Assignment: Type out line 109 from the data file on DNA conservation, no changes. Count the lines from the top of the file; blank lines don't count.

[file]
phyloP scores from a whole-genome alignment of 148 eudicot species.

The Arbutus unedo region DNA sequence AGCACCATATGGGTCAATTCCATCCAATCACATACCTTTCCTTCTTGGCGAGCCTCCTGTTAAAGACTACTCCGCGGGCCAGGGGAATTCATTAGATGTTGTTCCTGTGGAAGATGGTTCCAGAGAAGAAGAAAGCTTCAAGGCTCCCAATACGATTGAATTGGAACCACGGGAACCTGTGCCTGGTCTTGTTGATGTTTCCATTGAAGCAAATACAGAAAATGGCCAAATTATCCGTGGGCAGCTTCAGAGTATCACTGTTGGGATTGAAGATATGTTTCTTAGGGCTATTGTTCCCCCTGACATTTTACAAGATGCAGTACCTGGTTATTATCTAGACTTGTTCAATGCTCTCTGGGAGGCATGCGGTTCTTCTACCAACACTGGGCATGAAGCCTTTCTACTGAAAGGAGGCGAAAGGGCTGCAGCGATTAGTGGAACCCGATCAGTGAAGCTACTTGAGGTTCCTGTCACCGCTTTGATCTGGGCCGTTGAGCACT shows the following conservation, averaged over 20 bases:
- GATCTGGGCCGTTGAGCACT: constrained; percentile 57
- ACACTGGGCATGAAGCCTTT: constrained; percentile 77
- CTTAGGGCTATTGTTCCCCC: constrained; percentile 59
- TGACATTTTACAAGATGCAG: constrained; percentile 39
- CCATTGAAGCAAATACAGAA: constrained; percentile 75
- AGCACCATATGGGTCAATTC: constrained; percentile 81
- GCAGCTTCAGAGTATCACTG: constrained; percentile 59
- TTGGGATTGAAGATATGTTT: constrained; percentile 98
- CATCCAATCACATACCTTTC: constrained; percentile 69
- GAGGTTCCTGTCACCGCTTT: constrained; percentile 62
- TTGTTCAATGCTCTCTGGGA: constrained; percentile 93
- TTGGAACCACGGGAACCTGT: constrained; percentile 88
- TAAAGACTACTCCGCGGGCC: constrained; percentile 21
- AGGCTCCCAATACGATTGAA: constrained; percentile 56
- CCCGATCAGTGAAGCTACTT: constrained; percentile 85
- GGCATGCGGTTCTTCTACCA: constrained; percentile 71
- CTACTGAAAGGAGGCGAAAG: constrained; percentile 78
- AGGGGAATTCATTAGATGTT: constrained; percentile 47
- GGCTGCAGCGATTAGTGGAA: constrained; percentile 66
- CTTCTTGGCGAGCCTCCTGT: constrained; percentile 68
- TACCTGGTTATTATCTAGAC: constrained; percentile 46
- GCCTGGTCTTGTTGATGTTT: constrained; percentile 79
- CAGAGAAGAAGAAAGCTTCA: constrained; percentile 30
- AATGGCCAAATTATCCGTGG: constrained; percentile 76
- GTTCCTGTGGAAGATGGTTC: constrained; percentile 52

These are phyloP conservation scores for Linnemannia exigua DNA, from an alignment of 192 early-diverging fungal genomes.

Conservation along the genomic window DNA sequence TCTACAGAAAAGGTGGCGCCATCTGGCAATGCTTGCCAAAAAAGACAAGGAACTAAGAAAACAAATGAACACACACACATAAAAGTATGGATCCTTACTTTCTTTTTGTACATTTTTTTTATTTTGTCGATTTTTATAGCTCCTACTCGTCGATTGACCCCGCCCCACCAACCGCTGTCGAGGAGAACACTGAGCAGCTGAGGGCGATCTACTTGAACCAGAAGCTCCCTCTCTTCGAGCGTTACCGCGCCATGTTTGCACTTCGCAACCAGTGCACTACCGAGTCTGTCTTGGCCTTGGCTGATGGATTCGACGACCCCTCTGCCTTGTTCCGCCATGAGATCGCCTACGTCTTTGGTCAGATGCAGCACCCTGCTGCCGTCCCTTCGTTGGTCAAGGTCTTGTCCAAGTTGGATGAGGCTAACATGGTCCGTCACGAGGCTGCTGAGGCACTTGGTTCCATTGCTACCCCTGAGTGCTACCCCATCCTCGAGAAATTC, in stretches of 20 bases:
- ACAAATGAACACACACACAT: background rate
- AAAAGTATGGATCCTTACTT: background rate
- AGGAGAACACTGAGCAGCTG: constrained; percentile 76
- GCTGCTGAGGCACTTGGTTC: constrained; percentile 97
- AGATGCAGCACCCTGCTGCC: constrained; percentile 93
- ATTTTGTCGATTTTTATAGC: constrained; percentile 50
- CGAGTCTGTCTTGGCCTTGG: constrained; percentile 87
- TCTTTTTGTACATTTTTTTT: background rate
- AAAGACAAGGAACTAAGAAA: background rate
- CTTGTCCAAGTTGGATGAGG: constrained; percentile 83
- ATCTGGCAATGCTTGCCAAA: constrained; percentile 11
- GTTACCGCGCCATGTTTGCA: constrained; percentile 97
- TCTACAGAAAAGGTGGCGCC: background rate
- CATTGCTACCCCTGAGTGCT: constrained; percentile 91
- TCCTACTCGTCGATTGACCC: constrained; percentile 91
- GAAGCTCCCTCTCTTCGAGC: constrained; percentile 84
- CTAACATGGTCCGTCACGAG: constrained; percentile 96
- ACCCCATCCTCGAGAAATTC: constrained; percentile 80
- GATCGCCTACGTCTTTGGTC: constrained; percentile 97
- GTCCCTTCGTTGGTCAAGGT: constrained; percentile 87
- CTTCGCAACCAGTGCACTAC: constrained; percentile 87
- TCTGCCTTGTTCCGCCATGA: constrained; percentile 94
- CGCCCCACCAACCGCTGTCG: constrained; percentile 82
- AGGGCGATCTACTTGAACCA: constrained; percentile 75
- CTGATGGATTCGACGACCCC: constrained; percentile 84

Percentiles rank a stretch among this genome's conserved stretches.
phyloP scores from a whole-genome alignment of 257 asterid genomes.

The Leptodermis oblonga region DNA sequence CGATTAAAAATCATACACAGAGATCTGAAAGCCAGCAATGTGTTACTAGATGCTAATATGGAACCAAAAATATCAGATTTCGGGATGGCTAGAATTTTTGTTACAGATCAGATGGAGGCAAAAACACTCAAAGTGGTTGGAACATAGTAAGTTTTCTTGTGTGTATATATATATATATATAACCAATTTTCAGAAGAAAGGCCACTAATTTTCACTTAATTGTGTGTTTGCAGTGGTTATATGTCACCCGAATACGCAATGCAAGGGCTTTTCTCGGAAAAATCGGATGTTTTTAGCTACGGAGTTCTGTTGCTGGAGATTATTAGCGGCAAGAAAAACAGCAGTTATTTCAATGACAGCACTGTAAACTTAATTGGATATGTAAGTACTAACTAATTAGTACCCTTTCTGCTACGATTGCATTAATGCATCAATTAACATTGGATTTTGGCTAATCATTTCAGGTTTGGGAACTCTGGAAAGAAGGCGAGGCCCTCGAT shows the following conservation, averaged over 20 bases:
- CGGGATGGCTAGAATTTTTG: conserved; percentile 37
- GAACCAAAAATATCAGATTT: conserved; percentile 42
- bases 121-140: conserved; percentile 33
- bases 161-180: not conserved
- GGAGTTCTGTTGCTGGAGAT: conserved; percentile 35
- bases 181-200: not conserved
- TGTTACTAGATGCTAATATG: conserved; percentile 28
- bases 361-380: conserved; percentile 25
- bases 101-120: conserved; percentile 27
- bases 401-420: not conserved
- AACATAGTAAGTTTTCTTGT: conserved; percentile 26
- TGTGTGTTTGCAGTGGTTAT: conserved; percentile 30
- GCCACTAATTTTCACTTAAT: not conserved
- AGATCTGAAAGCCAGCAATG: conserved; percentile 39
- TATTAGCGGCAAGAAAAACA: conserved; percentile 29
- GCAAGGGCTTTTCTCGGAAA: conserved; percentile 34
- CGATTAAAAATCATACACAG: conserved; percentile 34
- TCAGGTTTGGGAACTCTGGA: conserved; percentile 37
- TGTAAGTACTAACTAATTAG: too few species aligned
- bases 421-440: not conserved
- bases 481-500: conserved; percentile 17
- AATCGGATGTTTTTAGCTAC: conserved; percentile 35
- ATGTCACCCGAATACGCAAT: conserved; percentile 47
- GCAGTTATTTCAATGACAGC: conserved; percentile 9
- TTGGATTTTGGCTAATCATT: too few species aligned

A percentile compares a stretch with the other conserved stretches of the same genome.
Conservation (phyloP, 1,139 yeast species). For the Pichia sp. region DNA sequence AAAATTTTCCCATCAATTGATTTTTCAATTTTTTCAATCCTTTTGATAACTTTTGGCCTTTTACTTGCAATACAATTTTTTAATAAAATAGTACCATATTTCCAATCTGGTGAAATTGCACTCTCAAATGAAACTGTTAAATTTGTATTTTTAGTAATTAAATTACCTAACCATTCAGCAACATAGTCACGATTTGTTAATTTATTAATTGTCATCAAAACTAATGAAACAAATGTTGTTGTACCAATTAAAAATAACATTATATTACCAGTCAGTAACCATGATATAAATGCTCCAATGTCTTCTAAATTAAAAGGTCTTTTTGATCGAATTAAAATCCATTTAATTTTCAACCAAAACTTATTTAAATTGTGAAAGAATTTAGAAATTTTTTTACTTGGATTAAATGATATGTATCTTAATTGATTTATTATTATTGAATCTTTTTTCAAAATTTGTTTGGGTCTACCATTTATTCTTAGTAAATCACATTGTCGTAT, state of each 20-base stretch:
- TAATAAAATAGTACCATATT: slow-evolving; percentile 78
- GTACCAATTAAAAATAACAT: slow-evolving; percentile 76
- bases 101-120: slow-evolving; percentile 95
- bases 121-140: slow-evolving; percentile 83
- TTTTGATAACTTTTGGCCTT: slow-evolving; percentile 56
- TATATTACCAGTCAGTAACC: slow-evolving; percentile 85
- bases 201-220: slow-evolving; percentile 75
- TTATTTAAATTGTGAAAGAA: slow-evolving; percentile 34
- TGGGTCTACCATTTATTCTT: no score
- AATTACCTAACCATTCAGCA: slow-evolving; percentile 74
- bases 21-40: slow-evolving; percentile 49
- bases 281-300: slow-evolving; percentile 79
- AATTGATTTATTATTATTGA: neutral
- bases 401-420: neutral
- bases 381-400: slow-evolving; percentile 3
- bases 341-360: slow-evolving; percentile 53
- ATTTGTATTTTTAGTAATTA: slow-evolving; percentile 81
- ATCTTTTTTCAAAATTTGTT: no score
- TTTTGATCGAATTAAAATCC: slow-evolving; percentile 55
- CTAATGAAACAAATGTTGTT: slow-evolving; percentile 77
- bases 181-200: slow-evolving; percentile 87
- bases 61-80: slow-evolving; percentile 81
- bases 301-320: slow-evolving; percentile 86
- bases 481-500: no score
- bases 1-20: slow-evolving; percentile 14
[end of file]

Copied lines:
- bases 1-20: slow-evolving; percentile 14